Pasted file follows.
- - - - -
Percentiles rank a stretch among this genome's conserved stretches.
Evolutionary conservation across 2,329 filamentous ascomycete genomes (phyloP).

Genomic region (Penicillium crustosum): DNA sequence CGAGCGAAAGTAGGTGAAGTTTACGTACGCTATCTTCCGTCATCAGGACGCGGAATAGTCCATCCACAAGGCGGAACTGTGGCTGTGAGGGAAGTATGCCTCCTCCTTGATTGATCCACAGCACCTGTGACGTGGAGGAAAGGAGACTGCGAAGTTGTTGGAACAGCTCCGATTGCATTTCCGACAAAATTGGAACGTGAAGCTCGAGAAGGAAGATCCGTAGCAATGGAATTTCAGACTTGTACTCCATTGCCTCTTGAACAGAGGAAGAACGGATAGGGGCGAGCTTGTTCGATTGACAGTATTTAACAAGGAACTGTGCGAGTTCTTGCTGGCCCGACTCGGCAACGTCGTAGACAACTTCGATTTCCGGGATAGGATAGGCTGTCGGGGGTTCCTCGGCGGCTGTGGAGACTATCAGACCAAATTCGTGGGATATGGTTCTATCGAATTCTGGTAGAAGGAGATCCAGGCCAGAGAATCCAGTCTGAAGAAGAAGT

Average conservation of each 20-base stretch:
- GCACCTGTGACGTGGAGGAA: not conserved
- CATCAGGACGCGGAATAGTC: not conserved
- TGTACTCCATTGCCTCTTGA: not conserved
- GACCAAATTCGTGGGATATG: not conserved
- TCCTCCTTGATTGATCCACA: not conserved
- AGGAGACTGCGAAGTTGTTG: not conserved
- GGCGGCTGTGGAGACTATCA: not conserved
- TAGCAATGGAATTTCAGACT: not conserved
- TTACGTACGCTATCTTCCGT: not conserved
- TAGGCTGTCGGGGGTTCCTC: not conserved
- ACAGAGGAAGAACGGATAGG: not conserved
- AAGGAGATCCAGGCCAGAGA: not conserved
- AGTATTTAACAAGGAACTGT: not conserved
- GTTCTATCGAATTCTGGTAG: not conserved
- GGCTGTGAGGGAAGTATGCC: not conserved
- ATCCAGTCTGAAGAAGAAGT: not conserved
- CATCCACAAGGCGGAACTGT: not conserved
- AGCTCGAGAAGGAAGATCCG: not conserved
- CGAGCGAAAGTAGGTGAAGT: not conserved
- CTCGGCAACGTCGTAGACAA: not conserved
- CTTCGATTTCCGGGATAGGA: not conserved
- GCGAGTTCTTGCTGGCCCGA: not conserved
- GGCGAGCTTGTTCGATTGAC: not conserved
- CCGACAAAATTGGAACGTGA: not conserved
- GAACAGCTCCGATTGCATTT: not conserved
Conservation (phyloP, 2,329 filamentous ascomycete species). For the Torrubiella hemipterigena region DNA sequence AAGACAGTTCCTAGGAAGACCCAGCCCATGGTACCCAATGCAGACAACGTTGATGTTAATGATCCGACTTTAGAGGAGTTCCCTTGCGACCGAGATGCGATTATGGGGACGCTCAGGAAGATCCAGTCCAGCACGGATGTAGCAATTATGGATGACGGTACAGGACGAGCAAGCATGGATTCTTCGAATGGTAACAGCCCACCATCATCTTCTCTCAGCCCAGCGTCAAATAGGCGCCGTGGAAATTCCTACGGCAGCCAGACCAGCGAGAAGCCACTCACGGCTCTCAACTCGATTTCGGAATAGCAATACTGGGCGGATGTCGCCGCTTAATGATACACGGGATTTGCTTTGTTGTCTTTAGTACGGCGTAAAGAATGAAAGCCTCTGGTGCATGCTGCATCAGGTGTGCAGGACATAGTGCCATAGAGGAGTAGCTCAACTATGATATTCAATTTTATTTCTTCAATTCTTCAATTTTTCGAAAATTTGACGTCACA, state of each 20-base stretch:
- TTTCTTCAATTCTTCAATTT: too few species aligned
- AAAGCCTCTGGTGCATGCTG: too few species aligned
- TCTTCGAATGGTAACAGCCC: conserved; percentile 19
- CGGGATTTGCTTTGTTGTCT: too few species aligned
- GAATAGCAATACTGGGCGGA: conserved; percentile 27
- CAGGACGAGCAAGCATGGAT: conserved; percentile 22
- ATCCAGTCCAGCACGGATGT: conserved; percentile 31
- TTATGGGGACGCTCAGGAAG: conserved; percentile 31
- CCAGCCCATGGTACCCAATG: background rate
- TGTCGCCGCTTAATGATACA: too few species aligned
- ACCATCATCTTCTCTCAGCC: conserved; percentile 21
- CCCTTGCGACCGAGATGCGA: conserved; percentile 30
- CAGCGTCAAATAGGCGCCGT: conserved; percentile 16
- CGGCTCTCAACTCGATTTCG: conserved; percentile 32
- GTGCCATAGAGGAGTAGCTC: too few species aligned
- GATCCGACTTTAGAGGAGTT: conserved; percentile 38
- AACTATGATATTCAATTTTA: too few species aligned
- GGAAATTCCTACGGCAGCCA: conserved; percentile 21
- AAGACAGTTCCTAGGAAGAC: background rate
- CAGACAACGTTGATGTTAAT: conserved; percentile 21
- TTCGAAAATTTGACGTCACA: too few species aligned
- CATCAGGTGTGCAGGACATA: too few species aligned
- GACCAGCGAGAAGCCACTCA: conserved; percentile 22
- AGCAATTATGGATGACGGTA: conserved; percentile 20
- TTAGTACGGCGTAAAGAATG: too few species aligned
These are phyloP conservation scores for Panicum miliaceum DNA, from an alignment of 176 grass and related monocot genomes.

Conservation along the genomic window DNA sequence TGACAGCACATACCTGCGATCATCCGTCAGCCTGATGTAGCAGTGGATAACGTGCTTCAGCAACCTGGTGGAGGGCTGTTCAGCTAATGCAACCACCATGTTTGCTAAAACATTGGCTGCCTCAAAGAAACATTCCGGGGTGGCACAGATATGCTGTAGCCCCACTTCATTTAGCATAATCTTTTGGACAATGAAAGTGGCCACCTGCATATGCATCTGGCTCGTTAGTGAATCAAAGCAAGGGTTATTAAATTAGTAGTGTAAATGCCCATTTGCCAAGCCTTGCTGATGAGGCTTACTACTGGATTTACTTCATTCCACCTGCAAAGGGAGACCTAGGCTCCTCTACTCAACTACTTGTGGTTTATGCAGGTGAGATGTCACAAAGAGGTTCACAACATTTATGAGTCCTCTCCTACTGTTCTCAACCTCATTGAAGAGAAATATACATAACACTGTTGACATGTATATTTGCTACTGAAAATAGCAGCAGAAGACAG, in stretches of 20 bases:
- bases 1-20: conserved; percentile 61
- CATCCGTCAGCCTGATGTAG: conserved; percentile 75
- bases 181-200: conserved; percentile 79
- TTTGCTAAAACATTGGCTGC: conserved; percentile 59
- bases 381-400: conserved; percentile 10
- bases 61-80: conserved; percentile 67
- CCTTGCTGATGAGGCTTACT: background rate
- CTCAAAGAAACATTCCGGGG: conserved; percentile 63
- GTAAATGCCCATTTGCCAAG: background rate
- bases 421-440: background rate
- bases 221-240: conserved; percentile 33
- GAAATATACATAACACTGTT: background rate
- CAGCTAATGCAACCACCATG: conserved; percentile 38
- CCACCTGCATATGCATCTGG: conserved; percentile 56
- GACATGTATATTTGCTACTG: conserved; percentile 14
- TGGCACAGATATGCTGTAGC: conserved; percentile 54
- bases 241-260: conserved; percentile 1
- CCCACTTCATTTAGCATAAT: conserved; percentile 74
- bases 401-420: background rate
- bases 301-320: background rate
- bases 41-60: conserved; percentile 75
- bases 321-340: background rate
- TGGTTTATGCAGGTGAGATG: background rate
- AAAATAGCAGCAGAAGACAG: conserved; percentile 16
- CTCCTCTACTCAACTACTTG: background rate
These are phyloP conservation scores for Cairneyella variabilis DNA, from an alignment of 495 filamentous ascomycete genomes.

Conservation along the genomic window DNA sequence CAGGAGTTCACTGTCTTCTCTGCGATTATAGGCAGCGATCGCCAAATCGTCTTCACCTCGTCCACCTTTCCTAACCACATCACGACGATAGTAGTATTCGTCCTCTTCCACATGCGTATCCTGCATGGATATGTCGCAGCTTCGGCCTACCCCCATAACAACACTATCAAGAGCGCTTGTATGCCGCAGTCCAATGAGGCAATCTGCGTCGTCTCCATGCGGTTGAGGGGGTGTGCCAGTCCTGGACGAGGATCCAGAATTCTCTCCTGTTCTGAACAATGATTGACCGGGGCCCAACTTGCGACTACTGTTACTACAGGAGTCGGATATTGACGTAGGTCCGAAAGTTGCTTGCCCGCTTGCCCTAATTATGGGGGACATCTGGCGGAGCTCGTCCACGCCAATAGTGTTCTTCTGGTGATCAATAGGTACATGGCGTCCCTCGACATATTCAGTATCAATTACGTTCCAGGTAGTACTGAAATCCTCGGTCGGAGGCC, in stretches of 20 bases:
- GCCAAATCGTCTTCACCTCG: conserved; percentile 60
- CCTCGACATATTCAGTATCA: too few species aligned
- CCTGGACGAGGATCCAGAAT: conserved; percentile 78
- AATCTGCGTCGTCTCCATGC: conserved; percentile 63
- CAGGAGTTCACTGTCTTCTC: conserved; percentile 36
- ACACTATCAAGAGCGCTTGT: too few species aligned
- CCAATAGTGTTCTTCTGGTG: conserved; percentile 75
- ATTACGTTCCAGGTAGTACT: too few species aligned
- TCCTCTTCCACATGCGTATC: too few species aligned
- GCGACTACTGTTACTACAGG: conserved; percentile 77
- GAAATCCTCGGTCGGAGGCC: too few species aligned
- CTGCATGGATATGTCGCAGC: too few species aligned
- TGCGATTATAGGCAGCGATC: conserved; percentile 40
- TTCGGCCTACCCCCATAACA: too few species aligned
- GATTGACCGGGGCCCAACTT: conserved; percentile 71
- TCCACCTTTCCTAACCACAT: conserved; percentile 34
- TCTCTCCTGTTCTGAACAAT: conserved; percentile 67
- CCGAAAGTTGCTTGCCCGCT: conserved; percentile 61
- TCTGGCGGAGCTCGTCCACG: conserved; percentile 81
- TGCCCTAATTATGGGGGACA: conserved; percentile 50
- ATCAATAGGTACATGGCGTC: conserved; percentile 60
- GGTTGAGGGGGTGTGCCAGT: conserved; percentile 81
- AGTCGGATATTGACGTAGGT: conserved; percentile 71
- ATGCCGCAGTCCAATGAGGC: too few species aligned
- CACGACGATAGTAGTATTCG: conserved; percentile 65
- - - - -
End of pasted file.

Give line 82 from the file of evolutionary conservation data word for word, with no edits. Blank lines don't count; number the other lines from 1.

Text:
- CTCCTCTACTCAACTACTTG: background rate